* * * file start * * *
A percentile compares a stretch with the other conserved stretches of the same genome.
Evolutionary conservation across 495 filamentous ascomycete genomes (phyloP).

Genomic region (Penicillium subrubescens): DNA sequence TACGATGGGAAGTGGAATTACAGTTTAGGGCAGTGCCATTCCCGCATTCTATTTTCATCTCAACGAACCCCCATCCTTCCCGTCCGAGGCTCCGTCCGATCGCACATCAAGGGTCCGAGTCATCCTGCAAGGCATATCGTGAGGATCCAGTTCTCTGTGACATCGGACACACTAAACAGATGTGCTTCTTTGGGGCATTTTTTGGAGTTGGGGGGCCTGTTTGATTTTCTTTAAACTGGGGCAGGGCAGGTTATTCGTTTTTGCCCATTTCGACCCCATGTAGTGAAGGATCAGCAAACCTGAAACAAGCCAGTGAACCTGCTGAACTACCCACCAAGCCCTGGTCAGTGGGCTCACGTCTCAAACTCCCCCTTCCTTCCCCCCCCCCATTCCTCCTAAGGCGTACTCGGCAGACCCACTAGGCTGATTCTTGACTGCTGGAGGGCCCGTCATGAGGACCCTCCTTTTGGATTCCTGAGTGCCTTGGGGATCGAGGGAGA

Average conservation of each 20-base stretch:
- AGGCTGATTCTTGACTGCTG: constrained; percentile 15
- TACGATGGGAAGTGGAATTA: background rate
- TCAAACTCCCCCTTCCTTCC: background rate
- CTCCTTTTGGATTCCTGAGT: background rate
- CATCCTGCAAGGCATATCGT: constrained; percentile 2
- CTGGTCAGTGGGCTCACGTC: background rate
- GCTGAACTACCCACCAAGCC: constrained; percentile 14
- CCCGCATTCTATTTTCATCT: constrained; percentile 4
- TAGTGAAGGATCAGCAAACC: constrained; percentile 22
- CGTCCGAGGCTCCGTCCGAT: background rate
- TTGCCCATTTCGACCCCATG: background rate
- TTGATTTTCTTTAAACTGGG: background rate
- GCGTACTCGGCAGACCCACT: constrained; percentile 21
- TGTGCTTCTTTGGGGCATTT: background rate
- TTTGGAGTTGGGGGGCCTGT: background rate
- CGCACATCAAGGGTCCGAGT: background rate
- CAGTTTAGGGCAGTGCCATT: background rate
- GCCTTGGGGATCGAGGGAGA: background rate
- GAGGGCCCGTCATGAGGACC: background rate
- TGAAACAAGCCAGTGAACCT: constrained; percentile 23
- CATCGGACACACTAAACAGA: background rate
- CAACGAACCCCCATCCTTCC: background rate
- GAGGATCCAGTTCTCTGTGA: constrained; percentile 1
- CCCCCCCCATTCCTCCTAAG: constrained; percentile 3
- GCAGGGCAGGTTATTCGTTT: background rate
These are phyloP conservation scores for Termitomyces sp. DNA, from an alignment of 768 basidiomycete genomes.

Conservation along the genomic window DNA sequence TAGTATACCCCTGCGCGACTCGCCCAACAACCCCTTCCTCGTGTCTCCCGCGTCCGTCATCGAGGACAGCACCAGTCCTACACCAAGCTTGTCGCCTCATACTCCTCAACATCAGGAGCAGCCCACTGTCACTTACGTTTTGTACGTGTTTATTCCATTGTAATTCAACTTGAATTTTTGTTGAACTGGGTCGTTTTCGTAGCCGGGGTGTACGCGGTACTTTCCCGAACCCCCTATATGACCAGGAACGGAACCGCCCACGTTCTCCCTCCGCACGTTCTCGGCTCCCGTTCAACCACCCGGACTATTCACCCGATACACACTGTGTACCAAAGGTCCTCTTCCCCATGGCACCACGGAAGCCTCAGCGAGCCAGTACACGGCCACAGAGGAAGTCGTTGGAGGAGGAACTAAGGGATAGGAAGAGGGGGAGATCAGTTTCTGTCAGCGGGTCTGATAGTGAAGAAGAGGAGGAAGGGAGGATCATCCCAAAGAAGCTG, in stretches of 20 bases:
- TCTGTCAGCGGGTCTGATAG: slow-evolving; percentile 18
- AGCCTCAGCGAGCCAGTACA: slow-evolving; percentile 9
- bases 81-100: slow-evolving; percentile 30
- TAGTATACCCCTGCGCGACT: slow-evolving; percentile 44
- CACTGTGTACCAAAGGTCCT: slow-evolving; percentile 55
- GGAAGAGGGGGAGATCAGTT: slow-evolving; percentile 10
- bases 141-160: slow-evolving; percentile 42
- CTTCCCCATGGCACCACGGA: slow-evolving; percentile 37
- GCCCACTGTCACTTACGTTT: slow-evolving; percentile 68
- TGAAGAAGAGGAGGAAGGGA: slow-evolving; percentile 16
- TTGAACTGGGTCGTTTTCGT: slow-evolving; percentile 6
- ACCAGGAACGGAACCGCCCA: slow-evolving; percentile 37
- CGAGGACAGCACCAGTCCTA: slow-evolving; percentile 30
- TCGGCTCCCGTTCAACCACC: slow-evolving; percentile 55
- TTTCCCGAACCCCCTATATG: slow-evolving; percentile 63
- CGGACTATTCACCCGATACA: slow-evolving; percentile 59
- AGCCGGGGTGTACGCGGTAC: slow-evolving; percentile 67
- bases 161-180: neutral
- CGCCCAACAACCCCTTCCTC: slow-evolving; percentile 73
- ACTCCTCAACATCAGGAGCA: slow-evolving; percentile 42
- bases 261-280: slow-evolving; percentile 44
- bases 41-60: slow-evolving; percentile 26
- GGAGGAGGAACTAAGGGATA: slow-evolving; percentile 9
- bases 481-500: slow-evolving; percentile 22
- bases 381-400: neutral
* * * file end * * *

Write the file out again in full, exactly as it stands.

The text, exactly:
A percentile compares a stretch with the other conserved stretches of the same genome.
Evolutionary conservation across 495 filamentous ascomycete genomes (phyloP).

Genomic region (Penicillium subrubescens): DNA sequence TACGATGGGAAGTGGAATTACAGTTTAGGGCAGTGCCATTCCCGCATTCTATTTTCATCTCAACGAACCCCCATCCTTCCCGTCCGAGGCTCCGTCCGATCGCACATCAAGGGTCCGAGTCATCCTGCAAGGCATATCGTGAGGATCCAGTTCTCTGTGACATCGGACACACTAAACAGATGTGCTTCTTTGGGGCATTTTTTGGAGTTGGGGGGCCTGTTTGATTTTCTTTAAACTGGGGCAGGGCAGGTTATTCGTTTTTGCCCATTTCGACCCCATGTAGTGAAGGATCAGCAAACCTGAAACAAGCCAGTGAACCTGCTGAACTACCCACCAAGCCCTGGTCAGTGGGCTCACGTCTCAAACTCCCCCTTCCTTCCCCCCCCCCATTCCTCCTAAGGCGTACTCGGCAGACCCACTAGGCTGATTCTTGACTGCTGGAGGGCCCGTCATGAGGACCCTCCTTTTGGATTCCTGAGTGCCTTGGGGATCGAGGGAGA

Average conservation of each 20-base stretch:
- AGGCTGATTCTTGACTGCTG: constrained; percentile 15
- TACGATGGGAAGTGGAATTA: background rate
- TCAAACTCCCCCTTCCTTCC: background rate
- CTCCTTTTGGATTCCTGAGT: background rate
- CATCCTGCAAGGCATATCGT: constrained; percentile 2
- CTGGTCAGTGGGCTCACGTC: background rate
- GCTGAACTACCCACCAAGCC: constrained; percentile 14
- CCCGCATTCTATTTTCATCT: constrained; percentile 4
- TAGTGAAGGATCAGCAAACC: constrained; percentile 22
- CGTCCGAGGCTCCGTCCGAT: background rate
- TTGCCCATTTCGACCCCATG: background rate
- TTGATTTTCTTTAAACTGGG: background rate
- GCGTACTCGGCAGACCCACT: constrained; percentile 21
- TGTGCTTCTTTGGGGCATTT: background rate
- TTTGGAGTTGGGGGGCCTGT: background rate
- CGCACATCAAGGGTCCGAGT: background rate
- CAGTTTAGGGCAGTGCCATT: background rate
- GCCTTGGGGATCGAGGGAGA: background rate
- GAGGGCCCGTCATGAGGACC: background rate
- TGAAACAAGCCAGTGAACCT: constrained; percentile 23
- CATCGGACACACTAAACAGA: background rate
- CAACGAACCCCCATCCTTCC: background rate
- GAGGATCCAGTTCTCTGTGA: constrained; percentile 1
- CCCCCCCCATTCCTCCTAAG: constrained; percentile 3
- GCAGGGCAGGTTATTCGTTT: background rate
These are phyloP conservation scores for Termitomyces sp. DNA, from an alignment of 768 basidiomycete genomes.

Conservation along the genomic window DNA sequence TAGTATACCCCTGCGCGACTCGCCCAACAACCCCTTCCTCGTGTCTCCCGCGTCCGTCATCGAGGACAGCACCAGTCCTACACCAAGCTTGTCGCCTCATACTCCTCAACATCAGGAGCAGCCCACTGTCACTTACGTTTTGTACGTGTTTATTCCATTGTAATTCAACTTGAATTTTTGTTGAACTGGGTCGTTTTCGTAGCCGGGGTGTACGCGGTACTTTCCCGAACCCCCTATATGACCAGGAACGGAACCGCCCACGTTCTCCCTCCGCACGTTCTCGGCTCCCGTTCAACCACCCGGACTATTCACCCGATACACACTGTGTACCAAAGGTCCTCTTCCCCATGGCACCACGGAAGCCTCAGCGAGCCAGTACACGGCCACAGAGGAAGTCGTTGGAGGAGGAACTAAGGGATAGGAAGAGGGGGAGATCAGTTTCTGTCAGCGGGTCTGATAGTGAAGAAGAGGAGGAAGGGAGGATCATCCCAAAGAAGCTG, in stretches of 20 bases:
- TCTGTCAGCGGGTCTGATAG: slow-evolving; percentile 18
- AGCCTCAGCGAGCCAGTACA: slow-evolving; percentile 9
- bases 81-100: slow-evolving; percentile 30
- TAGTATACCCCTGCGCGACT: slow-evolving; percentile 44
- CACTGTGTACCAAAGGTCCT: slow-evolving; percentile 55
- GGAAGAGGGGGAGATCAGTT: slow-evolving; percentile 10
- bases 141-160: slow-evolving; percentile 42
- CTTCCCCATGGCACCACGGA: slow-evolving; percentile 37
- GCCCACTGTCACTTACGTTT: slow-evolving; percentile 68
- TGAAGAAGAGGAGGAAGGGA: slow-evolving; percentile 16
- TTGAACTGGGTCGTTTTCGT: slow-evolving; percentile 6
- ACCAGGAACGGAACCGCCCA: slow-evolving; percentile 37
- CGAGGACAGCACCAGTCCTA: slow-evolving; percentile 30
- TCGGCTCCCGTTCAACCACC: slow-evolving; percentile 55
- TTTCCCGAACCCCCTATATG: slow-evolving; percentile 63
- CGGACTATTCACCCGATACA: slow-evolving; percentile 59
- AGCCGGGGTGTACGCGGTAC: slow-evolving; percentile 67
- bases 161-180: neutral
- CGCCCAACAACCCCTTCCTC: slow-evolving; percentile 73
- ACTCCTCAACATCAGGAGCA: slow-evolving; percentile 42
- bases 261-280: slow-evolving; percentile 44
- bases 41-60: slow-evolving; percentile 26
- GGAGGAGGAACTAAGGGATA: slow-evolving; percentile 9
- bases 481-500: slow-evolving; percentile 22
- bases 381-400: neutral